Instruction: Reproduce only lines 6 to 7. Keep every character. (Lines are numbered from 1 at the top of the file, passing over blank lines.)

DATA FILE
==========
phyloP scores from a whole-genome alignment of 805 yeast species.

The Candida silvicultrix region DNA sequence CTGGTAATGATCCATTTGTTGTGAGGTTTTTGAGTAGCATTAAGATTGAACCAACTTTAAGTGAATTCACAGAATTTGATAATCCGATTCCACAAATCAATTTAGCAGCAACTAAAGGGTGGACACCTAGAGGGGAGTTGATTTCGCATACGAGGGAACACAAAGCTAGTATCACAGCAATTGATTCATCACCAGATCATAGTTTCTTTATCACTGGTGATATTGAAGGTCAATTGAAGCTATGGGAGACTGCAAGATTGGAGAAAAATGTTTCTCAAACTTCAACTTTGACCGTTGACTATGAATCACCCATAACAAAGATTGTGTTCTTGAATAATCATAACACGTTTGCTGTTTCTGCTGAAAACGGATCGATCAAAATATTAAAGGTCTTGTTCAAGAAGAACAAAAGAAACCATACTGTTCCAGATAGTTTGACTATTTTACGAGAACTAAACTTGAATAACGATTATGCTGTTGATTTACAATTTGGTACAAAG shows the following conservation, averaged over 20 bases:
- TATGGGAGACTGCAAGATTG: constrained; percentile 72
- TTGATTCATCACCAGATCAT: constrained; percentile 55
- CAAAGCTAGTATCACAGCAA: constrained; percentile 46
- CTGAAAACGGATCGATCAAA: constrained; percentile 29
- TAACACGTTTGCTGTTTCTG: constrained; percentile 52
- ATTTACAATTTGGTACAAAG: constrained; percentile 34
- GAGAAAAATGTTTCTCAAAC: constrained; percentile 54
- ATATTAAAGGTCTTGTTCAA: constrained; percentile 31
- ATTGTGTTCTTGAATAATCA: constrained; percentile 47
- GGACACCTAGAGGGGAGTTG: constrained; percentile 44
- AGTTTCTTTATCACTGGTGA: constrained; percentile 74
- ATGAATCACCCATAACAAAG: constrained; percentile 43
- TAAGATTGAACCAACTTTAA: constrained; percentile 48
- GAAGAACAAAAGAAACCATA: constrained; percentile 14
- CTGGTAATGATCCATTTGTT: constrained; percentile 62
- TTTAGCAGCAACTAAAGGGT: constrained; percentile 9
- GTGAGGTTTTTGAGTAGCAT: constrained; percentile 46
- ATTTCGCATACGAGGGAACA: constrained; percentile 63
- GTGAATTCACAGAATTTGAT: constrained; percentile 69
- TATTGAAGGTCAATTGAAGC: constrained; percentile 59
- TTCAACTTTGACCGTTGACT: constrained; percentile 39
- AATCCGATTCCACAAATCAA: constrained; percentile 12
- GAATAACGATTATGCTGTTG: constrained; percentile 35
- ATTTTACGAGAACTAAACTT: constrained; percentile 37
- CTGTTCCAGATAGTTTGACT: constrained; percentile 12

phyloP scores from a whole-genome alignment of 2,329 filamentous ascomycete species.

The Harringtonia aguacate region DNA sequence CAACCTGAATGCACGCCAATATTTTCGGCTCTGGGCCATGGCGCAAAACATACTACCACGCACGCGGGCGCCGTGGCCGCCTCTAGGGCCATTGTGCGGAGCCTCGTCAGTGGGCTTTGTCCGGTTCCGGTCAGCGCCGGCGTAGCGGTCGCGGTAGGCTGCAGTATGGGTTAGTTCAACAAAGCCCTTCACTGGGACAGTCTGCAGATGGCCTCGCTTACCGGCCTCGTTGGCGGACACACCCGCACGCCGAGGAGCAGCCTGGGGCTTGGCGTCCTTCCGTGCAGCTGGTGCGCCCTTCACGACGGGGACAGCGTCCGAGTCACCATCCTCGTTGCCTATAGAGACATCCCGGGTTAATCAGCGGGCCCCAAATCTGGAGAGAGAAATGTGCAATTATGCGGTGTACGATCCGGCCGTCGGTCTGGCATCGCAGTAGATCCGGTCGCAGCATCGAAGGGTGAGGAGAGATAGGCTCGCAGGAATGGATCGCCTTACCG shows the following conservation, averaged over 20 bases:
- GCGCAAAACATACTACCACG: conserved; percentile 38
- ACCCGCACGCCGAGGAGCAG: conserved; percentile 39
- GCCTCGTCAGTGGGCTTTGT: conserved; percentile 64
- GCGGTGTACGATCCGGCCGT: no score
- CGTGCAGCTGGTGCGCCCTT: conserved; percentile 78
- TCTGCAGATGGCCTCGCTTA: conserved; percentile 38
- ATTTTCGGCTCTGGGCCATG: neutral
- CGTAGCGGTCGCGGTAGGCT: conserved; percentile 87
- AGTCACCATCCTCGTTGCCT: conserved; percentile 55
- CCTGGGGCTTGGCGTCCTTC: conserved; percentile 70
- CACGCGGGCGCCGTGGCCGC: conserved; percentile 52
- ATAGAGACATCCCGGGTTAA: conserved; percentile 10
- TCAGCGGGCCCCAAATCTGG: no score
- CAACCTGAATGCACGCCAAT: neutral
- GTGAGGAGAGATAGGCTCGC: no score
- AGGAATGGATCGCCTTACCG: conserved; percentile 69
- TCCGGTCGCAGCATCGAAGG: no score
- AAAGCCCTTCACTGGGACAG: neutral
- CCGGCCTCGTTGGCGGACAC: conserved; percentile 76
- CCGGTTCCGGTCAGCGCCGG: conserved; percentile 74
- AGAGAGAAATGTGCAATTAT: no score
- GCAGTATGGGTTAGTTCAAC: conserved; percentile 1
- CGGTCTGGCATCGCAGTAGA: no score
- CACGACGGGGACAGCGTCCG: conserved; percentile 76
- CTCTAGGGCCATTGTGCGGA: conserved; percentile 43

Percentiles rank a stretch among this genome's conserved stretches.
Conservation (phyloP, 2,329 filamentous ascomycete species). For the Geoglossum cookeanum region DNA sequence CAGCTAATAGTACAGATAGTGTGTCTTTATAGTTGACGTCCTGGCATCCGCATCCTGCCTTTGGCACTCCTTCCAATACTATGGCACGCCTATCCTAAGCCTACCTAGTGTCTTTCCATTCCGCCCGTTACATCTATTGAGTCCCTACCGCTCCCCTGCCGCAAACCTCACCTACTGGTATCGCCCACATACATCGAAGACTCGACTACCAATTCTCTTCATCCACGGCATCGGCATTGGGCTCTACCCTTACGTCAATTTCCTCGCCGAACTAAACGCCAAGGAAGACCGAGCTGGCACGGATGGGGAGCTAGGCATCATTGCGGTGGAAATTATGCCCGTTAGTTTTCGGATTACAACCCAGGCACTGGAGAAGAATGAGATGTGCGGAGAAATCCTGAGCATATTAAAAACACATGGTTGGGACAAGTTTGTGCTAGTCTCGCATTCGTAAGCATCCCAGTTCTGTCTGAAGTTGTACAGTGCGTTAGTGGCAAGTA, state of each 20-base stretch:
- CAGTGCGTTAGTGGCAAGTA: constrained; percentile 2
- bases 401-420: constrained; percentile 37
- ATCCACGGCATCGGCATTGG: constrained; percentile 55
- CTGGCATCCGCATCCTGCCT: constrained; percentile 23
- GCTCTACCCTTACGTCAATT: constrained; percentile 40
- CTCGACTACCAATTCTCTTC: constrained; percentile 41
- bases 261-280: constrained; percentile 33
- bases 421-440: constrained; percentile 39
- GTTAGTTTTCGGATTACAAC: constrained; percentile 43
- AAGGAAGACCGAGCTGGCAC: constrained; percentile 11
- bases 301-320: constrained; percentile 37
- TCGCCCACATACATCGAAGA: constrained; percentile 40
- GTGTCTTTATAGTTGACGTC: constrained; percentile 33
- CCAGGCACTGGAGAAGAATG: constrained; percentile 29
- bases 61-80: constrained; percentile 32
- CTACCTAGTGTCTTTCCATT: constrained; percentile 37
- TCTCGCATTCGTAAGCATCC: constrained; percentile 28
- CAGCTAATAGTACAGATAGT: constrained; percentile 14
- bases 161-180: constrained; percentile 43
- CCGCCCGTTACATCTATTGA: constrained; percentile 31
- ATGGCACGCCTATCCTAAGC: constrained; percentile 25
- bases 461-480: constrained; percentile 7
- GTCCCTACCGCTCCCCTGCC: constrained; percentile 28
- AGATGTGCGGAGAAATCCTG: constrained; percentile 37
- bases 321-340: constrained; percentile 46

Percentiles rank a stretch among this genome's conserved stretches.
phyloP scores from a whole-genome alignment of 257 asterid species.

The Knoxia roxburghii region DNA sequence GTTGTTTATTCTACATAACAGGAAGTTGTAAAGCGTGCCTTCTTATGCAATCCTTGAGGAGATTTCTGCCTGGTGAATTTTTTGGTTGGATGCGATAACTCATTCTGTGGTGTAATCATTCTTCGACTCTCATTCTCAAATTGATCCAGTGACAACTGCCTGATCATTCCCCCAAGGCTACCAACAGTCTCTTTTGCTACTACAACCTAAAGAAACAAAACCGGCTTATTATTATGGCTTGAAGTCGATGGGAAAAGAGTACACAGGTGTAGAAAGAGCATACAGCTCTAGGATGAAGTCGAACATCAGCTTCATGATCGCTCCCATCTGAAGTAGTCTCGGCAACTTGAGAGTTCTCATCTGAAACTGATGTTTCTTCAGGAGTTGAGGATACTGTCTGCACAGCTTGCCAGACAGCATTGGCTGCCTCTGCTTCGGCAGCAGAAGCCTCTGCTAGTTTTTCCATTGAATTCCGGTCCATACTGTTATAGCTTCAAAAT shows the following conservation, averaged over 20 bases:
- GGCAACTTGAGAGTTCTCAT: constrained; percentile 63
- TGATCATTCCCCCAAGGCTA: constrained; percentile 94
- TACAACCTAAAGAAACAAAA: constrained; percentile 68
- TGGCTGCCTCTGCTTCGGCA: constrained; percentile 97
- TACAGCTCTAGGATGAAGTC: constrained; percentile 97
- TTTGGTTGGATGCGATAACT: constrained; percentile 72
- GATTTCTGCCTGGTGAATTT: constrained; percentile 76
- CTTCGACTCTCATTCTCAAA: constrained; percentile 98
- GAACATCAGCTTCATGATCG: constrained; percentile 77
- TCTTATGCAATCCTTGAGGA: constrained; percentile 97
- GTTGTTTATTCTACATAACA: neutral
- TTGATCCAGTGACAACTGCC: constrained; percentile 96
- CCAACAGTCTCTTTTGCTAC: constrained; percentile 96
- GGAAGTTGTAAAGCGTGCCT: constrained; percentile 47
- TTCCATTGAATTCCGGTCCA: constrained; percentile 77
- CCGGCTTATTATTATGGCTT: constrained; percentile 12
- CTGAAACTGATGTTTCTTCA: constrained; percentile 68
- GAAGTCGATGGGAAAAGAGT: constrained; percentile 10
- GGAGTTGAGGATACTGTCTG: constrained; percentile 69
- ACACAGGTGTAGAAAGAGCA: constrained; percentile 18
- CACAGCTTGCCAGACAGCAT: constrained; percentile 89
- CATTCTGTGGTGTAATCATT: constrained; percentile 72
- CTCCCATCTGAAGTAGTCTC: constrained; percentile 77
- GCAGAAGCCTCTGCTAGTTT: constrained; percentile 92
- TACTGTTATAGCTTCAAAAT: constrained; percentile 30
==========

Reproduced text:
- CTGAAAACGGATCGATCAAA: constrained; percentile 29
- TAACACGTTTGCTGTTTCTG: constrained; percentile 52